Chirlane McCray, Joy-Ann Reid, and Pras. (Getty Images)
SNBC’s Joy-Ann Reid is taking time out of her busy schedule on Wednesday to participate in a high-profile panel discussion on immigration and how it impacts the black community. Reid, the managing editor of theGrio and a regular MSNBC contributor, will join forces with New York City’s new first lady Chirlane McCray and the Rev. A.R. Bernard, alongside other prominent figures at the All Faces, All Races immigration forum to be held at the Christian Cultural Center in Brooklyn, where Rev. Bernard is pastor. Other speakers scheduled to attend on Wednesday include Grammy-award winner Pras Michel, composer Daniel Bernard Roumain, Bishop Orlando Findlayter of New Hope Christian Fellowship, and Pulitzer Prize–winning journalist Jose Antonio Vargas. Presented by African-American think tank The Black Institute, the interactive town hall forum aims to heighten the visibility of black immigrants and put the spotlight on current immigration laws, reform efforts, and their impact on immigration.
Adding black voices to the immigration debate
“African-Americans tend to view immigration as a Latino issue, yet in reality it affects a diverse set of nationalities, including a steady flow of black immigrants,” said Bertha Lewis, president of The Black Institute.
Through The G Project (short for “generation” project), The Black Institute aims to help contribute to this conversation on policy in such a way that the issues relevant to blacks are kept under consideration. “It’s educating the public about the diversity of the African-American electorate, which includes immigrants from Africa, South America and the Caribbean,” said Lewis. “Black immigrants are not in the immigration debate or conversation. But immigration includes all faces and all races.” Indeed, most demographic discussions of politics or social policy that involve race center on the classification of any black in the U.S. as African-American. However, it is estimated that there are over 60 million first and second generation African-Americans with immigrant backgrounds.
Blacks and Latinos sharing common ground
The issues and concerns that face Latino immigrants also face this vast black population in America.
“The biggest perception is of scare resources,” said Christina Greer, a political science professor at Fordham University and author of Black Ethnics: Race, Immigration, and the Pursuit of the American Dream. “It’s easy to blame new immigrants over what the state or policies are not providing,” she added. “The question is how do we figure out how to get substantive policy together.” During Wednesday’s forum The Black Institute will promote The G Project as an innovative campaign to measure the footprint of immigration in the black community and raise awareness around reform. A “G” is a black immigrant — an African, Caribbean or Afro-Latino person, who has emigrated to the U.S. from another country – but the concept can apply to anyone, because, if you go back enough generations, we are all immigrants.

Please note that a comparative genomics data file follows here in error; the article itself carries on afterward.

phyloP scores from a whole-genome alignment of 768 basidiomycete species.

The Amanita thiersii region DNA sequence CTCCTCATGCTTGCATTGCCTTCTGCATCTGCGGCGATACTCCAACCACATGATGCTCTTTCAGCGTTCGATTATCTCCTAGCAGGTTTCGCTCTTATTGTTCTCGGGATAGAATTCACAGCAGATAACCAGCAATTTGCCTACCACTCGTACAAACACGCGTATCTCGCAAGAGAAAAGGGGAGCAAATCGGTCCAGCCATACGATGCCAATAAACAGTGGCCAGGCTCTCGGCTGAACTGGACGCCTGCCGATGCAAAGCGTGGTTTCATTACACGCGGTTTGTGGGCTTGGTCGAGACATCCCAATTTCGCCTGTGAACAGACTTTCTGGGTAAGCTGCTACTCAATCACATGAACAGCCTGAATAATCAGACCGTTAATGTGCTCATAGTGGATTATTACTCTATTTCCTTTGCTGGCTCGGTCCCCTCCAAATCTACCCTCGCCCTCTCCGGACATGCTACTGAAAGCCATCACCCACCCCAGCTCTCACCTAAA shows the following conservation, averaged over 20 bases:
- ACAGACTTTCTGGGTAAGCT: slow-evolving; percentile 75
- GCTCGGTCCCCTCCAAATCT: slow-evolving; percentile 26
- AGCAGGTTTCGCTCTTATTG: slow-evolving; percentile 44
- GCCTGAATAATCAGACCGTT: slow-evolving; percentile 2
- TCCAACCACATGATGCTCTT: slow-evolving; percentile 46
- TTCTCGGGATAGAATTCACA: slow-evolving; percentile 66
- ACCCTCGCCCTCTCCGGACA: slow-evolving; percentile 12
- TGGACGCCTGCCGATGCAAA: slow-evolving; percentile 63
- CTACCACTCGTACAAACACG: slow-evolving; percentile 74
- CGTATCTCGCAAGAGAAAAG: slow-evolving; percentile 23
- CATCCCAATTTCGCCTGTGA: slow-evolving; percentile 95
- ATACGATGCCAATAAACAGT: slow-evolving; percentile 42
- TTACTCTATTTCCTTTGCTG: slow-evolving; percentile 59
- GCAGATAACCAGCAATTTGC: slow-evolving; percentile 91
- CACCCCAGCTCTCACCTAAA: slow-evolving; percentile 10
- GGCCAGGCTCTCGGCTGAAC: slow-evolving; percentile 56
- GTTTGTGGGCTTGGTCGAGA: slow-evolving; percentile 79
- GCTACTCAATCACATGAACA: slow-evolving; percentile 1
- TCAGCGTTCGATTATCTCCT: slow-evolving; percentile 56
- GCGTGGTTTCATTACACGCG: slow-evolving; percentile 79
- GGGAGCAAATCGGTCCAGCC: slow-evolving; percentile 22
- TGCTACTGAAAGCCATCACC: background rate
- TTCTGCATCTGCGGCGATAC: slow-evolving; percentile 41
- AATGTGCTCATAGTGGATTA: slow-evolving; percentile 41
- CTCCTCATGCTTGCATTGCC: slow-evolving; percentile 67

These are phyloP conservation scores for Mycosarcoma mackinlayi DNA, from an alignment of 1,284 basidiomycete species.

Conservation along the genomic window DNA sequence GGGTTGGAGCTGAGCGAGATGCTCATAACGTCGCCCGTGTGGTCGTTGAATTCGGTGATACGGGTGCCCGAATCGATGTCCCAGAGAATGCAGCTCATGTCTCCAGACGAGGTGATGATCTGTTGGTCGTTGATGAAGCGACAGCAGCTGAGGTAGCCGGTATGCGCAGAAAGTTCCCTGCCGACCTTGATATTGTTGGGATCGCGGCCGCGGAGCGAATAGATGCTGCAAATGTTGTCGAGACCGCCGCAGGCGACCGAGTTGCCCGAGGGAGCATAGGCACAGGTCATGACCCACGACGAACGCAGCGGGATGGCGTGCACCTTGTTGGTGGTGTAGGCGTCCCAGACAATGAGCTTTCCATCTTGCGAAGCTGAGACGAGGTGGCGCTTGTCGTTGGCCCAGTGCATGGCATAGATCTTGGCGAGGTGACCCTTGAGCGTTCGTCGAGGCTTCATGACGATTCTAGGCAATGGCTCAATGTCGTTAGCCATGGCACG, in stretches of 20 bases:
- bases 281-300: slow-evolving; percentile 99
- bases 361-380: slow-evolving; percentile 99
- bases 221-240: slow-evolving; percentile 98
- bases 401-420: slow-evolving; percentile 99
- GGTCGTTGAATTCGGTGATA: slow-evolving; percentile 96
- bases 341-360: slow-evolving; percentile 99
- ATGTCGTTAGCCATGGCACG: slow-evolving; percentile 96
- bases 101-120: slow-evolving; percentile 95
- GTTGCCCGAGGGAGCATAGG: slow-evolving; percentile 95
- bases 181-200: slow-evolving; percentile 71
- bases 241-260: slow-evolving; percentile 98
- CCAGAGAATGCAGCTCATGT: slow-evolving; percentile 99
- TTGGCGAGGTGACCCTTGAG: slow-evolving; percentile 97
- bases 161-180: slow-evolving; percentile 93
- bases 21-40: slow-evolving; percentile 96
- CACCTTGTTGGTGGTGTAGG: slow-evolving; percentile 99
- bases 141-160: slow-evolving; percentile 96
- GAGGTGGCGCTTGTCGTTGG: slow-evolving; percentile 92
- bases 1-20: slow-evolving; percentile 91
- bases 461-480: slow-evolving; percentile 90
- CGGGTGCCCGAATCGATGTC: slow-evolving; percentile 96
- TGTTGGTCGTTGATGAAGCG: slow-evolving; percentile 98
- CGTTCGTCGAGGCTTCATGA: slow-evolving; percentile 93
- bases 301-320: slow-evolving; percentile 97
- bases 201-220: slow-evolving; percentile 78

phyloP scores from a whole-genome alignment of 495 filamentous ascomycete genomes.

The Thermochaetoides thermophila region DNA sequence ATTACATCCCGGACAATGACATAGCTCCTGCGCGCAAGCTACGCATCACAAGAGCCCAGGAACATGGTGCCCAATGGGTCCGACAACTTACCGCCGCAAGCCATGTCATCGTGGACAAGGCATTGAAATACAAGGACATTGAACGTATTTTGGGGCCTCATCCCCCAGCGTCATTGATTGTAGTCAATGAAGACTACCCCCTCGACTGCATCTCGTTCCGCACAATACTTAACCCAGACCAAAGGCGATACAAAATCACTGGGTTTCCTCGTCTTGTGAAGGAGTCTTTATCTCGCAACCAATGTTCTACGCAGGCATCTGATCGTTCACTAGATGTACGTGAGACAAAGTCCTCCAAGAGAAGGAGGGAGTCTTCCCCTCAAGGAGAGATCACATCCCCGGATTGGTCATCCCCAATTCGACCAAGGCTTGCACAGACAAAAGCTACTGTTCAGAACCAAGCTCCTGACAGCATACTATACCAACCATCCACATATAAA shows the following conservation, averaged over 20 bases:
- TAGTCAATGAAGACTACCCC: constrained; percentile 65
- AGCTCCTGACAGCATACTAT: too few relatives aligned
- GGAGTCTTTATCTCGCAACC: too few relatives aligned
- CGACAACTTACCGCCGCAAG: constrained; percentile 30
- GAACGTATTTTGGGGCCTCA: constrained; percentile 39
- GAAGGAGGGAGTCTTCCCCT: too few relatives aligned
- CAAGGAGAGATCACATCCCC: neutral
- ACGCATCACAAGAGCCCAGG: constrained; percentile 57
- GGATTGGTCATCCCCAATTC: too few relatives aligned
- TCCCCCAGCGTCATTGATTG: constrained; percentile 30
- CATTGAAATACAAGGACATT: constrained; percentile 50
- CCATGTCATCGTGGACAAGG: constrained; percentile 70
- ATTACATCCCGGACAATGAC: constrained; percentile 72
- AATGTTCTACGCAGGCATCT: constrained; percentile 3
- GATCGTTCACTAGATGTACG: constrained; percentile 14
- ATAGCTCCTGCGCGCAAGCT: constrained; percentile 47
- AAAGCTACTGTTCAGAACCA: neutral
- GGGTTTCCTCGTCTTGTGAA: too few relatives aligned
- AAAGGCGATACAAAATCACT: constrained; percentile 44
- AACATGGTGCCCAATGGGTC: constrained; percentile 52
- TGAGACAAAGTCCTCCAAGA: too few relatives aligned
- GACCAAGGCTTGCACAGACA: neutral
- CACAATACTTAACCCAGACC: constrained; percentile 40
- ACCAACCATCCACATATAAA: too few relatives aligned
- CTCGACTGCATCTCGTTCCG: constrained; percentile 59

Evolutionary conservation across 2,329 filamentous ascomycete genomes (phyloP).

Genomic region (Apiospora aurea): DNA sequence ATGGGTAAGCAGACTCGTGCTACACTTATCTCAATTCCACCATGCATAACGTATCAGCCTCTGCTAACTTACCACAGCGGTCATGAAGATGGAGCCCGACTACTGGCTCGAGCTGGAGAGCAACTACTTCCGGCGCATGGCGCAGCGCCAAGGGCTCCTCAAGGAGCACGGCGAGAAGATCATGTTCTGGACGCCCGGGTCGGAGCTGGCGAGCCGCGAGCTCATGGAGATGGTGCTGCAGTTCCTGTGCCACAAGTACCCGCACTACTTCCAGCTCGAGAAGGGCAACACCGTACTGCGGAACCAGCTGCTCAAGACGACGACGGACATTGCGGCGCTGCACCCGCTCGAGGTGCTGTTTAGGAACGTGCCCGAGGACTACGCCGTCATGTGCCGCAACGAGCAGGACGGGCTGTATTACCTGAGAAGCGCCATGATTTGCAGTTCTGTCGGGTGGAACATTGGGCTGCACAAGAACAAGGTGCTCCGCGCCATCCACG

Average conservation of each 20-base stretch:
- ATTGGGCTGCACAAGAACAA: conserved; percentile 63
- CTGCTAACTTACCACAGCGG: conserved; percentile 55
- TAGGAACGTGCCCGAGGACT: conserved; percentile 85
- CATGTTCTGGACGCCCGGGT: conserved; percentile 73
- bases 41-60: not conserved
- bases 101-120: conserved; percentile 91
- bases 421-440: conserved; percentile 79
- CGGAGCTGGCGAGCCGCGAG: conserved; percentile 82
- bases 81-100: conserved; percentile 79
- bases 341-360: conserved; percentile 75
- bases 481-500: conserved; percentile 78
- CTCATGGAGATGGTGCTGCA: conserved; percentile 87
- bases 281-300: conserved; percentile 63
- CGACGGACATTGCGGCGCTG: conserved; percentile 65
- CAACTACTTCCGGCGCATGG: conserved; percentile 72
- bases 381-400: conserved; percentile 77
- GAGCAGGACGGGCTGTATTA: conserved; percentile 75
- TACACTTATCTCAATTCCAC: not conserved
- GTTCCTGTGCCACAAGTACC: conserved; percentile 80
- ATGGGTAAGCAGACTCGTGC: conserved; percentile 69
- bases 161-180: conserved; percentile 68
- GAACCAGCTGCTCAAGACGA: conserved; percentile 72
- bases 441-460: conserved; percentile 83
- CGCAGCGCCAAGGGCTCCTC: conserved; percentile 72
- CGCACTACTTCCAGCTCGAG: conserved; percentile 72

Raising awareness of the black immigrant population
The G Project also aims to raise public awareness about the many contributions that successful black immigrants have made to America by identifying black Americans who are either immigrants themselves, or descendants of immigrants. All the panelists scheduled to attend Wednesday’s forum are either immigrants, or have immigrant parents, grandparents or great-grandparents. In the case of NYC’s first lady, her family has roots in Barbados. The gathering at the Christian Cultural Center, a renowned megachurch with marked political influence, is expected to attract at least one thousand attendees, including elected officials. Award-winning journalist T.J. Holmes is moderating the discussion.
Follow the discussion, which will start at 6 p.m., on Twitter using the hashtag #gproject.
October 24, 2014 //
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